Guide: Frequently asked questions about matcha answered in detail

In order to inform you comprehensively about the effectiveness of Matcha and to give you an understanding of the current state of science, we have summarised all the important information in the following sections.

What is Matcha and how does it work?

Matcha is Japanese for "ground tea" and refers to a traditional green tea powder.

Compared to other green teas, the tea plants are shaded with light-proof nets 3 to 4 weeks before harvesting.

matcha-test

Matcha is a Japanese green tea powder that has a higher concentration of valuable amino acids and catechins. (Image source: Matcha & CO / unsplash)

This results in the increased formation of chlorophyll and many other ingredients in the leaves, to which the expected effects are attributed, such as:

  • L-theanine
  • Caffeine
  • Catechins, especially epigallocatechin gallate (EGCG)

For real matcha, only the noble leaf tissue is used, stems or similar are sorted out. The tea is then steamed, dried and ground into powder. This process is very time-consuming, but preserves the valuable ingredients.

The powder only needs to be infused with water and can then be drunk as tea.

By drinking the leaves, the body receives 100% of the ingredients.

Weight loss effect

With the hype for matcha have come many health promises, including that matcha will help you lose weight. It has at least been scientifically proven that daily intake of green tea, which is rich in catechins like EGCG, can reduce body fat.(1)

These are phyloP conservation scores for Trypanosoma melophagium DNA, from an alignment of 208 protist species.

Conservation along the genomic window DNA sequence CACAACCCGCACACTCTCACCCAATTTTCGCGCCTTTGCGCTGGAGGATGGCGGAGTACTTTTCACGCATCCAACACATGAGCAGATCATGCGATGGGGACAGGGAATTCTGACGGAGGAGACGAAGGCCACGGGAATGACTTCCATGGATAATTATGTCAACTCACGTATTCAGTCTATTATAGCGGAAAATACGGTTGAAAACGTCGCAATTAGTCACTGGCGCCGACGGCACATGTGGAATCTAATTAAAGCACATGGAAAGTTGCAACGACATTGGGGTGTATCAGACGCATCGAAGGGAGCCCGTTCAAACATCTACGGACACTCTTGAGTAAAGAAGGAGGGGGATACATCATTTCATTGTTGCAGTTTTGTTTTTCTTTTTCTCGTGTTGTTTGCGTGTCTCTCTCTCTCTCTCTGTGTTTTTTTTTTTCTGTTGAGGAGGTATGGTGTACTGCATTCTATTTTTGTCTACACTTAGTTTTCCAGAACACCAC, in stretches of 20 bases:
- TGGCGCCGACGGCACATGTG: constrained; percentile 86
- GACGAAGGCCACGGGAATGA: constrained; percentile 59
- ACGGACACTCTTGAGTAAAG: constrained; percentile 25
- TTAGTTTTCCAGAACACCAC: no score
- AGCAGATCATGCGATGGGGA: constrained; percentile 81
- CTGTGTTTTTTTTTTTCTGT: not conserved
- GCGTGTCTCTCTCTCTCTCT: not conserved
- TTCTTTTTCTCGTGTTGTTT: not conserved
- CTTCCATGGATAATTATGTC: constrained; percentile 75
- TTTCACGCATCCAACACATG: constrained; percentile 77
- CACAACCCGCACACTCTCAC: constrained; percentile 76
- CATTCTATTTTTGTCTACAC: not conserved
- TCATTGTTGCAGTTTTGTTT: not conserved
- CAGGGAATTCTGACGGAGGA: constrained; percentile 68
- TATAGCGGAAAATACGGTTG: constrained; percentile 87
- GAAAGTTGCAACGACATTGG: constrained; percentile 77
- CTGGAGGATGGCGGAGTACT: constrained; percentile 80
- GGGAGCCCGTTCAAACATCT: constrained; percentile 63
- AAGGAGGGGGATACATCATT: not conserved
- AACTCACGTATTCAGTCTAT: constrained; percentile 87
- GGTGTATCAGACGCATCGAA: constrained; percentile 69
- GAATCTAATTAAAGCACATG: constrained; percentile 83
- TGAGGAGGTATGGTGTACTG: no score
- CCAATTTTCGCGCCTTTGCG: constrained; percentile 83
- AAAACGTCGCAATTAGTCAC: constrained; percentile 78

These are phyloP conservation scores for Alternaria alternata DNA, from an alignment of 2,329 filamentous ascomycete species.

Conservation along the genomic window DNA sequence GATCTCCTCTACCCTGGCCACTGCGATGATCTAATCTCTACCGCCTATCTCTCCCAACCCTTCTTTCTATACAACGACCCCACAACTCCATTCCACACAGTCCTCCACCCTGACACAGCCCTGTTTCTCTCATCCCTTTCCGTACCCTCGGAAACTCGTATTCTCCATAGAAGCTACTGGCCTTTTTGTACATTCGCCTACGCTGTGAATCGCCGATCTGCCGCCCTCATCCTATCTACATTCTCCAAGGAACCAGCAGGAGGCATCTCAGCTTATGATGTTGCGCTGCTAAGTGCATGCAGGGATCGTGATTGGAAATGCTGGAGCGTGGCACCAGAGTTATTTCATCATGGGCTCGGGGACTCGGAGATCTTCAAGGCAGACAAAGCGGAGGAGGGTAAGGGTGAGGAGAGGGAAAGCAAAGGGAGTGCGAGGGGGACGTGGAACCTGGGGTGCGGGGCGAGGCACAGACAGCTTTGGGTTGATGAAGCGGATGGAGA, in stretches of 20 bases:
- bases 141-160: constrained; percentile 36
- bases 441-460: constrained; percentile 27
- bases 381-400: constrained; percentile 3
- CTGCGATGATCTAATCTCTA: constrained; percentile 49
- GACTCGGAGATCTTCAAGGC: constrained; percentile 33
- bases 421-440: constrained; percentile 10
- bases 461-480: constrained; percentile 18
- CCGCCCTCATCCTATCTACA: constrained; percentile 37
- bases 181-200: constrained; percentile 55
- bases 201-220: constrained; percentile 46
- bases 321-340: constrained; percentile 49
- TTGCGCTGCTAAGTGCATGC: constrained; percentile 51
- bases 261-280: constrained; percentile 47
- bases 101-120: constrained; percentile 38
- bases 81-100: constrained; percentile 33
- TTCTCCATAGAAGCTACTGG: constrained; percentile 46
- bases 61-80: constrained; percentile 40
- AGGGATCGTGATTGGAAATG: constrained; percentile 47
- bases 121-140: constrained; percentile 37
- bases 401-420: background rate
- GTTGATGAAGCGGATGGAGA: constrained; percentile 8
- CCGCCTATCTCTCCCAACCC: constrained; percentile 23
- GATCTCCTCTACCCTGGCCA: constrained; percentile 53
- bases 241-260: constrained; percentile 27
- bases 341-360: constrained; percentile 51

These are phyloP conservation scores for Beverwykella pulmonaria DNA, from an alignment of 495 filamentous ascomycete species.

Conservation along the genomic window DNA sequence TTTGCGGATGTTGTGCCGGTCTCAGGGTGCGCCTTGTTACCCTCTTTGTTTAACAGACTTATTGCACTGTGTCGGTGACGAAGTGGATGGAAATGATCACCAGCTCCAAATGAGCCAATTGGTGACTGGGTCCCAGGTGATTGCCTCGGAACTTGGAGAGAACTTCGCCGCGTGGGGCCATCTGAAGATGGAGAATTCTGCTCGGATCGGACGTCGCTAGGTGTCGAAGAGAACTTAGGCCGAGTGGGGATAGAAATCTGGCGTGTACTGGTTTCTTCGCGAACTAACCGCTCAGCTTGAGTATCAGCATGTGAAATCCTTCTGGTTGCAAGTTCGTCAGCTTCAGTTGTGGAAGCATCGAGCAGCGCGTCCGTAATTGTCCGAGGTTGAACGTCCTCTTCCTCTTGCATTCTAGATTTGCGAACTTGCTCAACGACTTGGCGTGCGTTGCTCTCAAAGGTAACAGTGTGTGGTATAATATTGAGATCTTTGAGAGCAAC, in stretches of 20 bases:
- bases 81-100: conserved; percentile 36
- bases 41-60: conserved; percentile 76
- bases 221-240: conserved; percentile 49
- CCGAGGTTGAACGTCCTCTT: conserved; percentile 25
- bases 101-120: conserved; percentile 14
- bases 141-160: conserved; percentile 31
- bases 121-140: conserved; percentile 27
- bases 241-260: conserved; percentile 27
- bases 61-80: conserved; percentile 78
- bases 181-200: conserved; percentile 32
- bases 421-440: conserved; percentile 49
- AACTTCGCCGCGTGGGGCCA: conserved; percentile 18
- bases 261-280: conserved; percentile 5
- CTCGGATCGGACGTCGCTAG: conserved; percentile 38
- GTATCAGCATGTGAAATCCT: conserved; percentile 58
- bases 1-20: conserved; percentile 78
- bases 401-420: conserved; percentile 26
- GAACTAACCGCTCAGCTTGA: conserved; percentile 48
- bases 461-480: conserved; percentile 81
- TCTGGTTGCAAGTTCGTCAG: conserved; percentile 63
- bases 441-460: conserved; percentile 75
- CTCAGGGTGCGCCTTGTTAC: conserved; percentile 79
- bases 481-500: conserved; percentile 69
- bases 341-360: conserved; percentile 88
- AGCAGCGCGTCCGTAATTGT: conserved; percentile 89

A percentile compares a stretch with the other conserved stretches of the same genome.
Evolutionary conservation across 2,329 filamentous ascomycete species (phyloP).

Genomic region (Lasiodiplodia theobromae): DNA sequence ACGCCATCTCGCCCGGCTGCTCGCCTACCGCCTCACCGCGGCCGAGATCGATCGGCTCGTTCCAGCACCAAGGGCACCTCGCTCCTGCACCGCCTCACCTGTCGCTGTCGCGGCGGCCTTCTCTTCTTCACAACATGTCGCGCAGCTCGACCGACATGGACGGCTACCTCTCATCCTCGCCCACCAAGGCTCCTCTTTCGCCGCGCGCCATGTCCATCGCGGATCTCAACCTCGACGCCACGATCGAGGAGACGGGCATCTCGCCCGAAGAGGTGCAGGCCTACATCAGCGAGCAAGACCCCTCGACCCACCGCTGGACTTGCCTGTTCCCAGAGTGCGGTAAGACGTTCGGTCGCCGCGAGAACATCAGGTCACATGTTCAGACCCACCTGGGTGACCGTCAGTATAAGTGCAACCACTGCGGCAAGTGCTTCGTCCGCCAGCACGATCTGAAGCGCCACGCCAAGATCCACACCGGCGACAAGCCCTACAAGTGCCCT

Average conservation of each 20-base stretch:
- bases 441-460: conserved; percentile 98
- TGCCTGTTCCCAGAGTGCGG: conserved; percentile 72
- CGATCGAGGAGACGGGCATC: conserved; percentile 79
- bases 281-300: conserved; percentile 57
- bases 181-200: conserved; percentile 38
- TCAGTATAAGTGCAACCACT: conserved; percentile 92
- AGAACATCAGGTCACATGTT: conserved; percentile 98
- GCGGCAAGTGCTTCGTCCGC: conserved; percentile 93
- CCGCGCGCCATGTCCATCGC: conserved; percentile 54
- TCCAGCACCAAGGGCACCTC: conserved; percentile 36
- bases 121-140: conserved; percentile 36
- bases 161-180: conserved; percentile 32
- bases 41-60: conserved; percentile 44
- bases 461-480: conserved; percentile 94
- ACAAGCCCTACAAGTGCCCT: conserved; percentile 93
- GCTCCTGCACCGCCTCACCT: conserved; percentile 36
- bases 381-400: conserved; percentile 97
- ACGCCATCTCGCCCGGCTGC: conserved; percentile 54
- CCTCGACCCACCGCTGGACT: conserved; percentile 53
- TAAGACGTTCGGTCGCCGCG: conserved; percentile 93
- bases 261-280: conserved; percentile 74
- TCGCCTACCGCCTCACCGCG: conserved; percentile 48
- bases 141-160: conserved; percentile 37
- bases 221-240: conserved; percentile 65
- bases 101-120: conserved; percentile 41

There is also 3 times more EGCG in matcha tea than in green tea.(2)

However, this effect may be weakened by regular high caffeine consumption. (3) So if you are an intensive coffee drinker, you should rather abstain from a few cups of coffee during a weight loss phase with Matcha.

Effect on concentration

Everyone knows that coffee is a stimulant and can increase concentration for a certain period of time. The reason for this is the caffeine it contains, which is also found in matcha.

In combination with the L-theanine in matcha, researchers have found that it can also increase the speed of performance and reduce susceptibility to distractions.(4)

In addition, L-theanine can relax the body and reduce stress levels induced by caffeine. (5) The negative properties of caffeine such as tremors are thus slowed down.

In this way, the combination ensures a sustained increase in memory performance and keeps you focused. Thus, matcha is not considered a better alternative to coffee for nothing.

Effect on the cardiovascular system

Matcha can also have a positive effect on the cardiovascular system. In a long-term study with over 40,000 participants, it was observed that the mortality rate due to diseases of the cardiovascular system was reduced by the daily consumption of 5 cups of green tea.(6)

In addition, tea drinkers generally lived longer. This effect was attributed to the secondary plant compounds, especially EGCG.

matcha-test

Regular consumption of matcha can have a positive effect on your cardiovascular system. Just 1 cup a day is enough to have an effect. (Image source: Jason Leung / unsplash)

Other studies showed similar results, so that even one cup of green tea a day can reduce the risk of heart disease.(7, 8)

So there is definitely a chance that you can protect yourself from heart disease by drinking matcha regularly.

Effect on cancer

What's next? Matcha is also supposed to cure cancer? Well, we don't want to go that far, as quite different results have come to light in this area. (9) Green tea consumption at least does not protect you from dying of cancer.(6)

In some cases, no connection at all was found between the catechins in green tea and possible cancer prevention.(10)

However, it is not completely ruled out that the consumption of matcha can protect against cancer. There are indications that the EGCG in matcha can help fight prostate cancer cells.(11)

Furthermore, it seems that the risk of breast cancer and colon cancer in women is reduced by taking matcha. (12, 13) In cell cultures, it was also observed that EGCG can stop the migration of bronchial tumour cells.(14)